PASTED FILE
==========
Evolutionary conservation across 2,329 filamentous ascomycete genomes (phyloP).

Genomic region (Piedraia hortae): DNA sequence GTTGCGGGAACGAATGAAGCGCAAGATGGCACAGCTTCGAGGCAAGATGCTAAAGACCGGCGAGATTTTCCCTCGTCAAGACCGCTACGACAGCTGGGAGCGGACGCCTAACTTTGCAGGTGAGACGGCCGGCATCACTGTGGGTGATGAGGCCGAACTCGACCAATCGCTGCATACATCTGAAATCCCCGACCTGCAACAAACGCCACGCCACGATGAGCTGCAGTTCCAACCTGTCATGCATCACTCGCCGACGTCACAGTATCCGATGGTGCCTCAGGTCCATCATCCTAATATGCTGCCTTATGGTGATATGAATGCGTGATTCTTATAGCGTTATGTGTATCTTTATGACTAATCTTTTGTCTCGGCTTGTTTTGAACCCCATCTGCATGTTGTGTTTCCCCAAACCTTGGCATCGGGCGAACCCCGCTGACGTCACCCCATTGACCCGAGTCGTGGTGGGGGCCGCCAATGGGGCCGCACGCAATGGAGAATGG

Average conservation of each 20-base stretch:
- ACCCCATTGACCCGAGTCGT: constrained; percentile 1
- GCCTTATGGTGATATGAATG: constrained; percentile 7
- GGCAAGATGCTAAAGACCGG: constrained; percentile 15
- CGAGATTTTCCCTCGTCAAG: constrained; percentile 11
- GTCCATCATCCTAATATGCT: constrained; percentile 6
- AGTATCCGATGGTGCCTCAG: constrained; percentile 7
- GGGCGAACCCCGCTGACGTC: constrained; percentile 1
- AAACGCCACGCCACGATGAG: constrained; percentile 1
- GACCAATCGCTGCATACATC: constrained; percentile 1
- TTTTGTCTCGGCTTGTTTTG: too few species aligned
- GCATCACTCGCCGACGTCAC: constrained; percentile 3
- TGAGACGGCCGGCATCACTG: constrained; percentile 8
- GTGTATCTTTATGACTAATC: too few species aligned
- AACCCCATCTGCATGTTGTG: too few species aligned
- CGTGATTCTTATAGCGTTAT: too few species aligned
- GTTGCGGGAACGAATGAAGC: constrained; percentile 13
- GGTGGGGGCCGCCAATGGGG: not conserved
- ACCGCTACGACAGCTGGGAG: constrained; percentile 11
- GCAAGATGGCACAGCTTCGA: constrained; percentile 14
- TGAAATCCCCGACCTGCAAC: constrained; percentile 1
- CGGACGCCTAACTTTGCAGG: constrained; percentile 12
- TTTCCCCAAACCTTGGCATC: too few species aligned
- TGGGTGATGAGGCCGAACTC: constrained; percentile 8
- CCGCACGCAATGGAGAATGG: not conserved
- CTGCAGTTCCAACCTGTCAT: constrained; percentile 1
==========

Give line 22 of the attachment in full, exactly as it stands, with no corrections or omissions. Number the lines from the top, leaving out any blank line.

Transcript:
- GCAAGATGGCACAGCTTCGA: constrained; percentile 14